One of the most important days of a medical student’s career is Match Day, which typically comes in the middle of the spring semester. Getting matched to a facility is an important milestone in your time at medical school, but you might not be sure what to do with the rest of your time at medical school. Many students focus on planning for their matches, and they might not think about the remaining months of school. However, there are a few ways you can make the most of your time to prepare for the next step.
Educate Yourself on Personal Finance
Many students who are about to graduate might not be that experienced with personal finance, and you have likely accrued debt during your time in school. It might be hard to balance this with the salary you earn as a resident. It’s a good idea to understand aspects of personal finance, such as saving and budgeting. If there are things you are unsure about, like investing or filing taxes, take some time to read up on these topics. If you aren’t much of a reader, there are also plenty of podcasts and videos online. Plus, you might be able to take advantage of your school’s financial counselors.
It’s important to come up with a plan for your student loans, especially if repayments are a new experience for you. There are plenty of options for new graduates, including the option to refinance. Typically, refinancing results in lower overall expenses each month. There are student loan refinancing options that often allow you to combine existing debts into a single one, which makes these repayments simpler.
Prepare for Life in Your New City
You most likely won’t receive a match at a hospital in your current city, so taking some time to prepare for the move can make the transition easier later. It’s always challenging to live in a new city, and residency can make it even harder. You likely won’t receive much time off, but it’s still important to spend time outside the hospital so you can unwind.
Think about where you will live and whether you will have roommates. Take some time to find forums for medical residents in the area so you can connect with like-minded people. Your residency program might provide these forums, or you could meet on other pages on social media. Preparing for life outside the hospital allows you to have an easier transition there.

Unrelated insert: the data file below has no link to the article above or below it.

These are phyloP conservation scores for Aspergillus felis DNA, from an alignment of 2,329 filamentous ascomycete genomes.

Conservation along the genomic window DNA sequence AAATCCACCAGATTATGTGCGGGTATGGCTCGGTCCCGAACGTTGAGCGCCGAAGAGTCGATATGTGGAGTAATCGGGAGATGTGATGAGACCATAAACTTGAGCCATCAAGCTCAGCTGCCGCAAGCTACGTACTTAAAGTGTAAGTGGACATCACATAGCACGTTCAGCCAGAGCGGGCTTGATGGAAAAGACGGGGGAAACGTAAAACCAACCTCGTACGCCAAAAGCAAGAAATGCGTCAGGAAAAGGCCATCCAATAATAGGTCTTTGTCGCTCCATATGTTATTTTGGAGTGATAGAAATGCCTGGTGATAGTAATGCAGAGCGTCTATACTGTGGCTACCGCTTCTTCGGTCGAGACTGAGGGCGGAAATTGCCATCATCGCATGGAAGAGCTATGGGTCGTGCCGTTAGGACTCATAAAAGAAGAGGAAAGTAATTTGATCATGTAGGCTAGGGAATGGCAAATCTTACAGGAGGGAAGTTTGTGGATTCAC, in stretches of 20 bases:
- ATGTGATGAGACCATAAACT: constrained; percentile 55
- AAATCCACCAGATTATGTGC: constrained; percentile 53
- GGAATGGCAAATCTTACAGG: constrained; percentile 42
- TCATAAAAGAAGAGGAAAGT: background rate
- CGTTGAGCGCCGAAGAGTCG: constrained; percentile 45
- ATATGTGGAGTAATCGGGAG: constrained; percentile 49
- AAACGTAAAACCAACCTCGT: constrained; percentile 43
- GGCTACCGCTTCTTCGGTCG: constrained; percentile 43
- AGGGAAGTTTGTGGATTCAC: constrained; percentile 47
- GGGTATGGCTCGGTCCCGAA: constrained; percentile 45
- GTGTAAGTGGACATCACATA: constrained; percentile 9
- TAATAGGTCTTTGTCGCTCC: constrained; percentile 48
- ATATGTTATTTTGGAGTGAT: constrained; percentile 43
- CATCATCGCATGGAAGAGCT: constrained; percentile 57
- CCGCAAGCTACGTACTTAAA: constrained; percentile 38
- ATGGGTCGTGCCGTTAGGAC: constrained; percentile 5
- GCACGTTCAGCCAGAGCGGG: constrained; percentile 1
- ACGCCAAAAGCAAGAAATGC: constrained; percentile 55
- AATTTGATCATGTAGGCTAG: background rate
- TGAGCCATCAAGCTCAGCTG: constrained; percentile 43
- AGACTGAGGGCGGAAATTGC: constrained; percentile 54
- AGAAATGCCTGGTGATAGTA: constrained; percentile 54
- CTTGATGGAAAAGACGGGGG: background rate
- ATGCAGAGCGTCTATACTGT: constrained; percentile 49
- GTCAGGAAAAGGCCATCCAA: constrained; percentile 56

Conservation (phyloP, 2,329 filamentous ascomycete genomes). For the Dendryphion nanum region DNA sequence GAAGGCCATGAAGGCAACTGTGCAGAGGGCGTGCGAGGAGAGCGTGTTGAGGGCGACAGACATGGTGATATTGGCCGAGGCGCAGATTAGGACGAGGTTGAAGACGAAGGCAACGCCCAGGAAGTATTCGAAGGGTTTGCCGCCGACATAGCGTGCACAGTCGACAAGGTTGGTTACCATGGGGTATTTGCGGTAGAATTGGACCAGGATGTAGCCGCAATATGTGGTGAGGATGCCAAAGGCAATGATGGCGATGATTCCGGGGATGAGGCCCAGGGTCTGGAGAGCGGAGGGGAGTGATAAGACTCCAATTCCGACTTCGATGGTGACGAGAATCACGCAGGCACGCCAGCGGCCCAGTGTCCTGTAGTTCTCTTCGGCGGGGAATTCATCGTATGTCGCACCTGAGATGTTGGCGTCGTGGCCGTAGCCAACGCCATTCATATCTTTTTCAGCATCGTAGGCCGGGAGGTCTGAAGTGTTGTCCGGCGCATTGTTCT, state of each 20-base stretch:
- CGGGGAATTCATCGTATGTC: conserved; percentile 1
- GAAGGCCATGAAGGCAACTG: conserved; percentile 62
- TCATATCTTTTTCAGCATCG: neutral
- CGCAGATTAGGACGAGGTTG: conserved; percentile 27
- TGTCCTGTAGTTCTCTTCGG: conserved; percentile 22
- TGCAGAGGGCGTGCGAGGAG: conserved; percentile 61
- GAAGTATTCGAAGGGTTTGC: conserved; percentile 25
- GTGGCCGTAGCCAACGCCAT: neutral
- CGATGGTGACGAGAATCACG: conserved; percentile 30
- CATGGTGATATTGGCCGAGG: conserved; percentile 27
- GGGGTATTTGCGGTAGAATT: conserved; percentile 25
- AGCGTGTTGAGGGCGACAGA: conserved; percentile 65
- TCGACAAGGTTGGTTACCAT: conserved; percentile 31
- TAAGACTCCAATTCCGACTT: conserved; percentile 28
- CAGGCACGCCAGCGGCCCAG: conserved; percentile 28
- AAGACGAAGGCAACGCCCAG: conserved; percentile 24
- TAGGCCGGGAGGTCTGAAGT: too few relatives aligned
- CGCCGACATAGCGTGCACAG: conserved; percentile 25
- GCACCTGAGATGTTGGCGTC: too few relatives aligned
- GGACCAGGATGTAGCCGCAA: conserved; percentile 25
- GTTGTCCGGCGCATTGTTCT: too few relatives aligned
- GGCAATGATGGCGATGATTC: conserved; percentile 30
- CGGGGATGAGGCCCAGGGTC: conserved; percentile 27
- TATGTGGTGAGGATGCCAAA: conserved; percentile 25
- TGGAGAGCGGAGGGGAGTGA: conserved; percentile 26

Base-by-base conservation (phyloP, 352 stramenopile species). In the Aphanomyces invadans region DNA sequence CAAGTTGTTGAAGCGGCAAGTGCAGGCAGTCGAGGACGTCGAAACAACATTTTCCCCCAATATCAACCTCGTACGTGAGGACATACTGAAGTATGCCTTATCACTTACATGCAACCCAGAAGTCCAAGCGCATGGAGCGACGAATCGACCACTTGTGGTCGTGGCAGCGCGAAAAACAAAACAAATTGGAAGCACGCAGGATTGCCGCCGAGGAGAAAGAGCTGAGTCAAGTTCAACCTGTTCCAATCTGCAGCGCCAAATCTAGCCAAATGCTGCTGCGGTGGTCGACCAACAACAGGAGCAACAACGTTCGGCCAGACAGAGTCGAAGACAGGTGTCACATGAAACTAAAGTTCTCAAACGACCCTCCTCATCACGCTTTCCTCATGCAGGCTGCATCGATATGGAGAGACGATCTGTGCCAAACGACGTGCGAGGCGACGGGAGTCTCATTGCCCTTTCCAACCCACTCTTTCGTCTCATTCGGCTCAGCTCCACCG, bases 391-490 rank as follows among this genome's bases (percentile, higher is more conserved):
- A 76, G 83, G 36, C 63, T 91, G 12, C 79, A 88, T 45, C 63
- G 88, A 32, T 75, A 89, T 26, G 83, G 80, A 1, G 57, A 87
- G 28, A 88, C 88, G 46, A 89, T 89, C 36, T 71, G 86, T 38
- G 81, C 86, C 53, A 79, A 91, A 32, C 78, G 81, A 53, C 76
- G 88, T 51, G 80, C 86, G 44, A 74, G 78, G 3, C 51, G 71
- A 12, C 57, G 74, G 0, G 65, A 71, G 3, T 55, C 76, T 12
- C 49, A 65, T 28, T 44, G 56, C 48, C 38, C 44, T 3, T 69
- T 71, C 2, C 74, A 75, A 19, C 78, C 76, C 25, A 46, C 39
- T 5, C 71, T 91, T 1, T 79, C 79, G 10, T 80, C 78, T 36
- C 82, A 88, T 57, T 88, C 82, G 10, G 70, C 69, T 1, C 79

Take Some Time to Enjoy Yourself
The months between match day and the first day of your residency allow you to enjoy yourself and take some time to recharge. Because of the limited amount of time, you will have outside your residency once it starts, it is important to enjoy yourself, with whatever activities work for you. Make sure you are getting enough sleep at night and exercise every day and take some time to do hobbies that you enjoy.
If you have been too busy to think about the things you enjoy, you can also use this time to consider what you can do to help yourself unwind. Knowing what helps your wellness allows you to focus on these things, which can prevent burnout in the next phase of your journey.
If you are interested in travel, now is the best time to do so because it is hard to travel once you are a resident. Plus, traveling now allows you to go with a better mindset than once you are in the middle of your residency. Going on a trip could make this one of the most memorable parts of your life.
Deciding How Much to Study
After you have a match, you may wonder if you will need to study to prepare yourself for the next step. You have already been working hard for several years and have become used to the grind, and when you don’t have to study as much, it might feel like something is missing. Know that while studying can help you feel more prepared, it is not always critical.
For some, doing extra studying feels comforting and can help them feel more confident going into their residences. It does make sense to refamiliarize yourself with some key concepts of whatever area you are focusing on. That does not mean you need to surround yourself with books as much as you did during the main part of medical school. The program is designed to give you a foundation to build off, and if you have made it this far, you can generally trust that you know the material well enough to be successful in residency.
Plus, no matter how much you study now, your residency will be a difficult time, and you will face a steep learning curve. Studying more now is unlikely to affect how well you perform in a hospital setting. Many students benefit more from allowing themselves to recharge during this time.
Born and raised in the UK, Will went into medicine late (31) after a career in journalism. He’s into football (soccer), learned Spanish after 5 years in Spain, and has had his work published all over the web. Read more.